by Jacques Calero

The Luftwaffe Ground Assault Badge was designed by Professor von Weech of Berlin and instituted by Hermann Goring on March 31, 1942 to honor Air Force personnel that took part in ground military actions.  Individuals who were previously awarded the General Assault Badge, Infantry Assault Badge or the Tank Assault Badge, exchanged them for this badge at this point.  

Manufacturing and Technical information

The Ground Assault Badge consists of a Luftwaffe eagle flying above a storm cloud, which generates a lightening bolt that strikes rough ground. In most cases, the Luftwaffe eagle is a separate, stamped nickel piece and is riveted on top of an eagles’ outline on the badge.  This can either be done by three domed rivets, two domed rivets, or one flush rivet.  On some late war badges, the eagle is cast as an integral part of the badge itself, with no need for a separate piece.  The eagles' wings protrude outside the wreath of oak leaves that surrounds it.  These badges were produced with both silver and darkened wreaths

At the base of the badge there is a tie which has on each side a single half oak leaf rising into the seven bunches of three oak leaves that make up the wreath. The bunches end tip to tip at the badges apex.  The wreath is separated from the storm cloud by three voided areas located on each side and above the cloud.

The badge measures 56mm by 43mm and the width of the wreath varies between 7 and 7.5mm. The eagle has a wingspan of 41.5mm and the height of the eagle including the swastika is 21mm.

Photo above - Mark Miller Collection


The reverse of the badge is flat and can carry a variety of hinges. There are three separate types.  The first is a conventional hinge that is let into the back of the badge and then has a piece of the badge turned over at each end. It usually has a broad bellied pin.  The second type consists of a conventional hinge, which is soldered directly onto the badge. The third has a hinge that has the integral hook cast in the badge during manufacture.  The second and third type, have needle pins held by a shepherds hook attachment, or a barrel attachment, which includes a “C” shaped hook attached to the badge by a plate, or recessed into the badge.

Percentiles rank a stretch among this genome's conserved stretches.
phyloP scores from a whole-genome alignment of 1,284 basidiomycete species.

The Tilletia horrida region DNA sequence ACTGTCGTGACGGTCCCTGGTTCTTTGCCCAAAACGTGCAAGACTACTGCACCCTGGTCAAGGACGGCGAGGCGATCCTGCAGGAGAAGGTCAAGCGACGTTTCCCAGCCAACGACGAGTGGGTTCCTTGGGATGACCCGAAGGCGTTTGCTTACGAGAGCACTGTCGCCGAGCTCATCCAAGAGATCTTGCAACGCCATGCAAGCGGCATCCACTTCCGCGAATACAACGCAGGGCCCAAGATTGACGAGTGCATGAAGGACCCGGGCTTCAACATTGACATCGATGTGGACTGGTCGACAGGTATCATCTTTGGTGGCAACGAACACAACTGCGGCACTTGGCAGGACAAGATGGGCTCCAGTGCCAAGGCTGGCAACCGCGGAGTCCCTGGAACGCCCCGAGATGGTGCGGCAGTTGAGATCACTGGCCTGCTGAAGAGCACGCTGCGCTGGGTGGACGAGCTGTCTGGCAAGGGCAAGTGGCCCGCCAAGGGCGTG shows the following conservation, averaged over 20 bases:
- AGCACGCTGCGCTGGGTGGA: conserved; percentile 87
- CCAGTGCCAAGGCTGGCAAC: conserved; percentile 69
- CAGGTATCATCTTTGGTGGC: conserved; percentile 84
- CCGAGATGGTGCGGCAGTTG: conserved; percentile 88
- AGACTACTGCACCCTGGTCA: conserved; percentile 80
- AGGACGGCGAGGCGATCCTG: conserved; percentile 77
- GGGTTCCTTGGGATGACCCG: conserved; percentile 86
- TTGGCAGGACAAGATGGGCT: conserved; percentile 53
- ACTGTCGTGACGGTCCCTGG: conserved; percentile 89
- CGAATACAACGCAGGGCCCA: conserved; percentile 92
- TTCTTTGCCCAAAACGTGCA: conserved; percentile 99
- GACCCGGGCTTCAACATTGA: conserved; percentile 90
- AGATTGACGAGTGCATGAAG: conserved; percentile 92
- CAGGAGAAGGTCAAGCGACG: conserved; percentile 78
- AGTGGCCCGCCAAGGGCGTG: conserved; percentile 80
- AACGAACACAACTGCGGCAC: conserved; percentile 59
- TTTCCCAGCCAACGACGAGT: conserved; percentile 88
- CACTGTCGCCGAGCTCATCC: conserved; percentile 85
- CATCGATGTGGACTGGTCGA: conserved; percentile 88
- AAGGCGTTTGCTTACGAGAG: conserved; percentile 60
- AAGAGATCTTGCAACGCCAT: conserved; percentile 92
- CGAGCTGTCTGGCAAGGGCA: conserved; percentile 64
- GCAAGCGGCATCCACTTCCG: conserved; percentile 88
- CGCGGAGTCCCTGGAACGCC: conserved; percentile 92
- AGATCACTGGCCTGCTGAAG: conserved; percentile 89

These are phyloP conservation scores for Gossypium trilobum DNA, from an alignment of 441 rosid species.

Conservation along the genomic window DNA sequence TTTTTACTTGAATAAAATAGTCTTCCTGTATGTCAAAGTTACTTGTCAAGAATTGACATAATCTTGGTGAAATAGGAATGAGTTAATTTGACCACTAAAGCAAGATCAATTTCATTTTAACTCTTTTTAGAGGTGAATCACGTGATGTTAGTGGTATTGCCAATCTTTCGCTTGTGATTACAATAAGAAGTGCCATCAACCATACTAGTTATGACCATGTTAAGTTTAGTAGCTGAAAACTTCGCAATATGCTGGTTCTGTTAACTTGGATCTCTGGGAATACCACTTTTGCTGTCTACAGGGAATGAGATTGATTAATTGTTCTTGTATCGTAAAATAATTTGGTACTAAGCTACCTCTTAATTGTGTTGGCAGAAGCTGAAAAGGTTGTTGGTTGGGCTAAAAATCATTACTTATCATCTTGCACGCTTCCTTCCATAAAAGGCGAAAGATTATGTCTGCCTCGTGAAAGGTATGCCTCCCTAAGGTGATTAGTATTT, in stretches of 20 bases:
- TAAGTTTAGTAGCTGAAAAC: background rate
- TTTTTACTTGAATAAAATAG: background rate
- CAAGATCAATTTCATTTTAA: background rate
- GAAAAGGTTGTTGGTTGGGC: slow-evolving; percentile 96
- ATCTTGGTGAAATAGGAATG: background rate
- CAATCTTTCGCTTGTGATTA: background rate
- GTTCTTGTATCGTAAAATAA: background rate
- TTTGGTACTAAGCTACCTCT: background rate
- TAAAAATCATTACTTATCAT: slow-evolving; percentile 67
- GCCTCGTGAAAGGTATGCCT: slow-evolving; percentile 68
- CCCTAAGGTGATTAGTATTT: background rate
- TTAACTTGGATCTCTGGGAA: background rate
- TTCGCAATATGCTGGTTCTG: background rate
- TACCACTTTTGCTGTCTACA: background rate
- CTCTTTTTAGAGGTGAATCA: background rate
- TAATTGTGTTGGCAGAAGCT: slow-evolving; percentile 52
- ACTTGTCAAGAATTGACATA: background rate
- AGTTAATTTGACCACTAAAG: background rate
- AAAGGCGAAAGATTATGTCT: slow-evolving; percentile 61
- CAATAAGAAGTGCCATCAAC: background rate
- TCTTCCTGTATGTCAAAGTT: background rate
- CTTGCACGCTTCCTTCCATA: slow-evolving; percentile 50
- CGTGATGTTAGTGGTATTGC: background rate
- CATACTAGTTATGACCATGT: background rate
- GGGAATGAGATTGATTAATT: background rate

Presentation, Wear and Documents

The Luftwaffe Ground Assault Badge was awarded in either a black leatherette box with a silk liner and blue velvet base, or a paper packet. An authorizing document was presented with it, and the proper annotations were made in the soldiers’ Wehrpass and Soldbuch.

As with most Wehrmacht War Badges, the decoration was worn on the left side of the uniform.

Award Criteria

The award was presented to Luftwaffe field divisions who were engaged in combat along side their comrades in the land armed forces. There were twenty-two fully equipped Luftwaffe field divisions, among them the famed and elite “Herman Goring” division, who were under the direct command of the Goring himself until July of 1944. The Divisions were controversial as many in the Wehrmacht command thought them a drain of precious resources that could have been better utilized if employed in the ever retreating Heer forces. Even though there were skeptics, it must be stated that the better trained Luftwaffe divisions gave a good account of themselves in land combat alongside their brothers at arms. 

In order to receive the Ground Combat Badge, the following criteria needed to meet,

Paratroopers and assault gunners could also receive this award provided they met the above criteria.

Luftwaffe Assault Badge 25, 50, 75 and 100 Class

As the war continued, a need to decorate the Luftwaffe ground aces arose and on November 11, 1944, the Luftwaffe numbered badges were introduced. These badges were slightly larger and included a box at the base of the badge with the number that represented the number of attacks the recipient has participated in. Paratrooper and gun assault units could also receive the number badges if they meet the criteria.  Due to its late institution these badges are extremely rare, in fact there is debate as to whether or not they were ever actually presented.

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